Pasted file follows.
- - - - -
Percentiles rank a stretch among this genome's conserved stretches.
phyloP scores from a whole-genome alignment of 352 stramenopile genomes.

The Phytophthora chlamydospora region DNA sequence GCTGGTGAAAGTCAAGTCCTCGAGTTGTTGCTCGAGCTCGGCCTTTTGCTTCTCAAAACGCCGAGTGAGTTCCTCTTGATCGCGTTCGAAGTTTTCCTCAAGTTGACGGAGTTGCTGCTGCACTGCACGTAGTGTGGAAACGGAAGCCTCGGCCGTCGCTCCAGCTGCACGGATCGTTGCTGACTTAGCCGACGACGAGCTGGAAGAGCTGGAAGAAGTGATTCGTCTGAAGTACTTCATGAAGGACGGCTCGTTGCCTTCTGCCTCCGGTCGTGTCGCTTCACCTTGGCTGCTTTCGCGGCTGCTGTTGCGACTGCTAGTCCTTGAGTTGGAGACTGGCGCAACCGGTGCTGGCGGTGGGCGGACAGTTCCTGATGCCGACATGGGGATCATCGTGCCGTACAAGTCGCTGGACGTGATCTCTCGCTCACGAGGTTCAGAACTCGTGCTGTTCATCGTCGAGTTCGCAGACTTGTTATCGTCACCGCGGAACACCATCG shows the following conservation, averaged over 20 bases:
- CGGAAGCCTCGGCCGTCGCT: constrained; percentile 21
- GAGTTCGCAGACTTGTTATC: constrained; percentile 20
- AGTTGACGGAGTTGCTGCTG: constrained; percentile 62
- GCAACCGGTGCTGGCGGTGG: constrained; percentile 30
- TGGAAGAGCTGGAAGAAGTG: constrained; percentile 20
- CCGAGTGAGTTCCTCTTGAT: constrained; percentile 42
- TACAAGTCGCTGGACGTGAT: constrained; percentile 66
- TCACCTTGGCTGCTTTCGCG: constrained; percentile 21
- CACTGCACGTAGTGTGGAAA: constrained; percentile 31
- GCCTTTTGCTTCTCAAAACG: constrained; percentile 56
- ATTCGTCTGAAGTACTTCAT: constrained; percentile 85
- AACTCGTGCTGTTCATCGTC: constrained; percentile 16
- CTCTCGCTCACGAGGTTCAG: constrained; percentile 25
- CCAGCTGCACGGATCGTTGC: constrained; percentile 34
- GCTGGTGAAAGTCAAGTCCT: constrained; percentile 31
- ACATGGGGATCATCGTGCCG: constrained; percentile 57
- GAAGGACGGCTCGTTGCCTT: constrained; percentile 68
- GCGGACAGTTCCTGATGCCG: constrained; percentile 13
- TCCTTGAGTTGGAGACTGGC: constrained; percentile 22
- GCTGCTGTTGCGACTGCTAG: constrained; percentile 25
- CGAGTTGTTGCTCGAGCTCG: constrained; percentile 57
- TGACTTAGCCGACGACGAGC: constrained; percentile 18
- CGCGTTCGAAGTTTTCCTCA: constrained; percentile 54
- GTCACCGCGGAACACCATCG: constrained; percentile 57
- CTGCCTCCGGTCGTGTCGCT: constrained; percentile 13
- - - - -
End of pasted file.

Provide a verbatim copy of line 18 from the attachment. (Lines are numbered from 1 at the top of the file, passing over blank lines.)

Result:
- GCTGGTGAAAGTCAAGTCCT: constrained; percentile 31